From military junta to military-backed government

20 07 2019

Recently, King Vajiralongkorn returned to Thailand to swear-in the “new” cabinet. Beside his new wife, the king resembled his father in mumbling “that it was normal that, in the process of doing a job, there will be problems, and that it was normal that they must be solved at the core so the administration of the country can proceed smoothly.” Exactly like his father, the king urged the ministers “to perform their duties for the happiness of the people and the security of the country, as they had pledged to do during the swearing-in ceremony.”

Interestingly, Thai PBS chose to interpret this oft-repeated soliloquy as the king having “offered moral support to Prime Minister [Gen] Prayut Chan-o-cha and his cabinet ministers…”.

With a fractious and grasping coalition Gen Prayuth is going to have to have plenty in his sack of slush funds for keeping his men and women together in government.

What kind of government is this “new” administration? Opponents like Pithaya Pookaman say it is just no longer a junta but a military-backed regime. Others see it as a facade and “a purportedly civilian government…”. One of the most obvious signs of the junta wolf having donned sheep’s clothing is the fact that junta figures continue to dominate cabinet and all the key ministries. The other ministries are the trough that the coalition parties will slosh around in.

Even so, Prayuth has plenty of challenges, including having mafia-like figures in his cabinet.

Likely to be one of the easiest to see off is likely to be the Constitutional Court’s consideration of “the Opposition’s petition, claiming that General Prayut is unqualified to be prime minister in accordance with Section 170 (paragraph 3) and Section 82 of the Constitution.” Based on its previous politicized decisions, we don’t expect the Court to move against Gen Prayuth.

The other case the Constitutional Court has taken on can potentially strengthen Gen Prayuth and his government. It decided “to accept for consideration a petition accusing the Future Forward party, its leader, secretary-general and the executive committee of engaging in activities deemed a threat to the country’s constitutional monarchy.”

Interestingly, the Court was split 5-4 on accepting the case. But, if proven for the Court, Future Forward could be dissolved. Worse charges of lese majeste and sedition could easily follow, seeing politicians being locked up.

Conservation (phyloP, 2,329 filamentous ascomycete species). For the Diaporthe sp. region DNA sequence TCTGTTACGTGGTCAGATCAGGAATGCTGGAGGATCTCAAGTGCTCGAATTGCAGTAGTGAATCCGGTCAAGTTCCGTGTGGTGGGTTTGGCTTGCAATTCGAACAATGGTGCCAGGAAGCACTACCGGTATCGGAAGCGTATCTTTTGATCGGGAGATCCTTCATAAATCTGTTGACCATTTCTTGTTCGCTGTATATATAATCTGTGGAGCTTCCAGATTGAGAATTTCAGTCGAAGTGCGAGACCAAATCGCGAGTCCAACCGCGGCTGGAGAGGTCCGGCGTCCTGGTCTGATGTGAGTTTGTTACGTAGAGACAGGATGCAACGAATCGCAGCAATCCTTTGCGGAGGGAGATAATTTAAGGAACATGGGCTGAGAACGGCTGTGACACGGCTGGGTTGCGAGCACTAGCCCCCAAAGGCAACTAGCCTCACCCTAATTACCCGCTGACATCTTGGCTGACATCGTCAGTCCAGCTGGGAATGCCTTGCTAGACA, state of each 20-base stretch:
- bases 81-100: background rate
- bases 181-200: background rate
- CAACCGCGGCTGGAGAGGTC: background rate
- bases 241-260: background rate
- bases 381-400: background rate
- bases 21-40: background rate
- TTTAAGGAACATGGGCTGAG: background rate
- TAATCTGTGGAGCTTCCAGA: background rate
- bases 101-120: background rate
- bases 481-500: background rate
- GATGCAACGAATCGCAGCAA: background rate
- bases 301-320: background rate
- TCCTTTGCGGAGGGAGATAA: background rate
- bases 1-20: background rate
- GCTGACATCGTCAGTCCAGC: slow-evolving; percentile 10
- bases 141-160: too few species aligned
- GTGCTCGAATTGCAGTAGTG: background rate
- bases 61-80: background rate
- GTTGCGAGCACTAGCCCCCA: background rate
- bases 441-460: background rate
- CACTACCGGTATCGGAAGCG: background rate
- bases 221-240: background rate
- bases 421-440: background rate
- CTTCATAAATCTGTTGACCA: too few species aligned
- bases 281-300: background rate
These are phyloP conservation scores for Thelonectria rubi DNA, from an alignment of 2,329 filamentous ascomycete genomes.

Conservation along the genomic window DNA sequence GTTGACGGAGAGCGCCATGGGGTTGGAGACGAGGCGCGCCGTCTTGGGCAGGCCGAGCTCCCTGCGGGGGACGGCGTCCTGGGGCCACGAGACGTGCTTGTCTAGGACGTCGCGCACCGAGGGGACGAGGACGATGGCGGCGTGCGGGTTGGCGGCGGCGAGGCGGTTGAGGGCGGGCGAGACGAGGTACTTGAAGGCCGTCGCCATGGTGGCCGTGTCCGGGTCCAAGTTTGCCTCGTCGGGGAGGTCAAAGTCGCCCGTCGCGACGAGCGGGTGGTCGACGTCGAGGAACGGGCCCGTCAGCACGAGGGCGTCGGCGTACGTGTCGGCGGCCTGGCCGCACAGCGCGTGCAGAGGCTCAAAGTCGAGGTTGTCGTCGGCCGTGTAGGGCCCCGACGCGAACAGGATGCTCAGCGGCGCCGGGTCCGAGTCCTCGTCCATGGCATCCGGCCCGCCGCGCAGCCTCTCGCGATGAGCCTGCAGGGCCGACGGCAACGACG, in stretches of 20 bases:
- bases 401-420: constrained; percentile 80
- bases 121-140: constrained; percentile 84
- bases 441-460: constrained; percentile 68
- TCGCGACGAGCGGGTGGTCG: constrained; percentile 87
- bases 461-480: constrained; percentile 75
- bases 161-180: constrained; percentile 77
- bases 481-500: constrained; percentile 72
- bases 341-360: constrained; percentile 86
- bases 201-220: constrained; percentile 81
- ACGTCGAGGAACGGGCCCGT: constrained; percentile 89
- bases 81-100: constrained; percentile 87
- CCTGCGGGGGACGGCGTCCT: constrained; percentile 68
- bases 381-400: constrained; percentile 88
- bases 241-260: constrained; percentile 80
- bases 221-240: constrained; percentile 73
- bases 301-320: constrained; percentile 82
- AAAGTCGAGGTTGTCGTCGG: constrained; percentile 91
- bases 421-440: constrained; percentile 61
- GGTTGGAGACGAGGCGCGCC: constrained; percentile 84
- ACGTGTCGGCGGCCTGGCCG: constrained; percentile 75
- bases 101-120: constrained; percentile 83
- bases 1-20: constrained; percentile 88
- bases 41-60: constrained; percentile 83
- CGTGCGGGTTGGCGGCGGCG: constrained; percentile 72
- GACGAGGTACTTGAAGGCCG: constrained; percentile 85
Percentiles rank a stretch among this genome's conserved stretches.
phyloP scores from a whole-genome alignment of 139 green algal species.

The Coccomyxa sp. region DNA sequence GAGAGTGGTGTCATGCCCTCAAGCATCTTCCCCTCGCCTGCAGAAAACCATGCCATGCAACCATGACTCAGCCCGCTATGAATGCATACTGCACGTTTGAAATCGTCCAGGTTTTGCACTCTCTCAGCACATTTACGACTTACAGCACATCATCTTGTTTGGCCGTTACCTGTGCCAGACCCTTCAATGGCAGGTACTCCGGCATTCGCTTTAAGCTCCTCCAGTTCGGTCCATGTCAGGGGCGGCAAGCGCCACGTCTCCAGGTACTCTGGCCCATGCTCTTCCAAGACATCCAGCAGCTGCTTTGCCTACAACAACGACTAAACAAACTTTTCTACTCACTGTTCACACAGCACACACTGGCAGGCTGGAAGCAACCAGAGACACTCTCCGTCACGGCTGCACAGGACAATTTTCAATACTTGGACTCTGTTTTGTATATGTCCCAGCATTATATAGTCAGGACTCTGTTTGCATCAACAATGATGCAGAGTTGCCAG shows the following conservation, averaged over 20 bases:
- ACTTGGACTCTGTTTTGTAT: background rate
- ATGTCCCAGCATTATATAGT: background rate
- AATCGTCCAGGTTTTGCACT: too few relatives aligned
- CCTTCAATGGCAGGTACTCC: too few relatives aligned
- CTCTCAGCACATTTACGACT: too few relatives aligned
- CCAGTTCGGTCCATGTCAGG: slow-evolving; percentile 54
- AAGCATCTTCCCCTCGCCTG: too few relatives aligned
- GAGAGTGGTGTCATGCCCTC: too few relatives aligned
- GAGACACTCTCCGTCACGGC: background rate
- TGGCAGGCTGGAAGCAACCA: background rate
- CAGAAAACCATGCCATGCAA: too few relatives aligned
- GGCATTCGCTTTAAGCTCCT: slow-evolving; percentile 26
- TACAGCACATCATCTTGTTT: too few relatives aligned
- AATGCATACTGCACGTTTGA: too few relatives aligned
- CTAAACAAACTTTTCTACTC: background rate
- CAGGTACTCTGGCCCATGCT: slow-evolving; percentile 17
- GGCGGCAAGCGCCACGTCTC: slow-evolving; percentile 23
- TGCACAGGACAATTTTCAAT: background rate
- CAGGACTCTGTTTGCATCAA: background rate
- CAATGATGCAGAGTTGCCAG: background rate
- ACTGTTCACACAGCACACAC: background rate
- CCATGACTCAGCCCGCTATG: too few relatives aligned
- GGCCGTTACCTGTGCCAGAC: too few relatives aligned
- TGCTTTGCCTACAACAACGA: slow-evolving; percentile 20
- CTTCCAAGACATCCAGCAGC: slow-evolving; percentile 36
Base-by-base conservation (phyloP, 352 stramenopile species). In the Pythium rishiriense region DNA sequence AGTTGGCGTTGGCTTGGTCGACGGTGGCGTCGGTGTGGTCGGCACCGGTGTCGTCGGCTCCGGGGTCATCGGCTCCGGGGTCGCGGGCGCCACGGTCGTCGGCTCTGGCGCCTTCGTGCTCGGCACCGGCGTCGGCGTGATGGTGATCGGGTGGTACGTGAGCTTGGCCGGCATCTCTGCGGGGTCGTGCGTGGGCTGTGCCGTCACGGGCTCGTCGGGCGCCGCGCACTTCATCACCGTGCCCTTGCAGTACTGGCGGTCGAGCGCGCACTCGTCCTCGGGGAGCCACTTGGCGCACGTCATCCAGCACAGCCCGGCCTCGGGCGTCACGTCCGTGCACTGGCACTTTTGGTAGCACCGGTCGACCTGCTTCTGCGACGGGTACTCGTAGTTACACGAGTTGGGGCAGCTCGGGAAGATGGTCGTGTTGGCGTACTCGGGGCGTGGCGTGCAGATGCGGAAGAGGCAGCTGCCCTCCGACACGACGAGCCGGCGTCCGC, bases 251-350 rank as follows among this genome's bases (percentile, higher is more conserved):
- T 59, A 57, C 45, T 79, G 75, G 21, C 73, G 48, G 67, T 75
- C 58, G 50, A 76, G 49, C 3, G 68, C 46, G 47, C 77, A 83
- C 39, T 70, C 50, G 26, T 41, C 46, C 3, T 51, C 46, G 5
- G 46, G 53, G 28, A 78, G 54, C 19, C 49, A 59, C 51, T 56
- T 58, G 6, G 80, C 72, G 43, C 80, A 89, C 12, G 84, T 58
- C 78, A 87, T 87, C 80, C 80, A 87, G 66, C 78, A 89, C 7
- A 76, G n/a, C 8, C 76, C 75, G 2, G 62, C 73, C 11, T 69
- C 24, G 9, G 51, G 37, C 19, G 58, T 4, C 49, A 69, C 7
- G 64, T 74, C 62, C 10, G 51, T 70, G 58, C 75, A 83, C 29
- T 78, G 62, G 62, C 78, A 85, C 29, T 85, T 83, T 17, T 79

Clipped from Khaosod

Getting rid of yet another political party defined as opponents of the ruling class and the military-monarchy twinning may result in instability, but it seems pretty clear that Gen Prayuth can rely on the support of those with war weapons. Indeed, in recent days, the military and police have announced full support for the “new” government. Expect political repression to continue.

If all else fails – the deals, the loot and the repression – expect a military coup. If Gen Prayuth retains support among the ruling class and in the palace, a coup would support him. If he loses their confidence that he can protect and promote the interests of ruling class and palace, then a coup against him might see Gen Apirat Kongsompong put in the premier’s chair.





New government promised

4 07 2019

Now more than 100 days since the junta’s rigging of its election and result, things haven’t gone smoothly for the military junta. Because the “election” result wasn’t exactly as the junta had hoped, and because the multi-party coalition is so large and because the junta’s Palang Pracharath Party is such a motley concoction of old-style politicians, “negotiations” over who scores what benefit and position have been endless and publicly messy.

The most recent glitch involved what the Bangkok Post calls the “Sam Mitr faction of the Palang Pracharath Party…”. In fact, it was this small group of mostly former pro-Thaksin Shinawatra politicians who formed the party, funded it and went around hoovering up the old-style politicians as candidates for the junta’s party.

Suddenly, however, the three friend group has appeared contrite. Moneybags and former Thaksin minister Suriya Juangroongruangkit said his “group will not cause problems for the prime minister, so he will have time to work for the country. After communicating with seniors yesterday, whatever positions the group now receives will be the decision of the prime minister…”.

Did those “seniors” threaten or did they make concessions? Was it Gen Prayuth Chan-ocha’s coup threat? Being the junta, the tea leaves may remain unreadable, although the cabinet list will be revealing of the dozens of deals done.

Gen Prayuth, scaffolded by constitutional rigging into a further term as prime minister, now reckons he will have a cabinet sworn in by the end of the month. That depends on the king being in Thailand. He says he’s made all the decisions, but in a bit of royalist nonsense that evolved in recent years, the cabinet will not be announced until approved by the monarch.

Within hours, Gen Prayuth was then saying he could “confirm the new government will be formed and will swear the oath of office [before King Rama X] by the middle of July for sure…”. That cabinet is rumored to be junta-heavy and includes self-confessed mafia figures:

They included his three deputies — Somkid Jatusripitak, Wissanu Krea-ngam and the embattled Gen Prawit Wongsuwon — who are penciled in to retain their current posts.

Gen Anupong Paochinda — Gen Prayut’s other brother-in-arms — also looks set to retain his position at the Interior Ministry.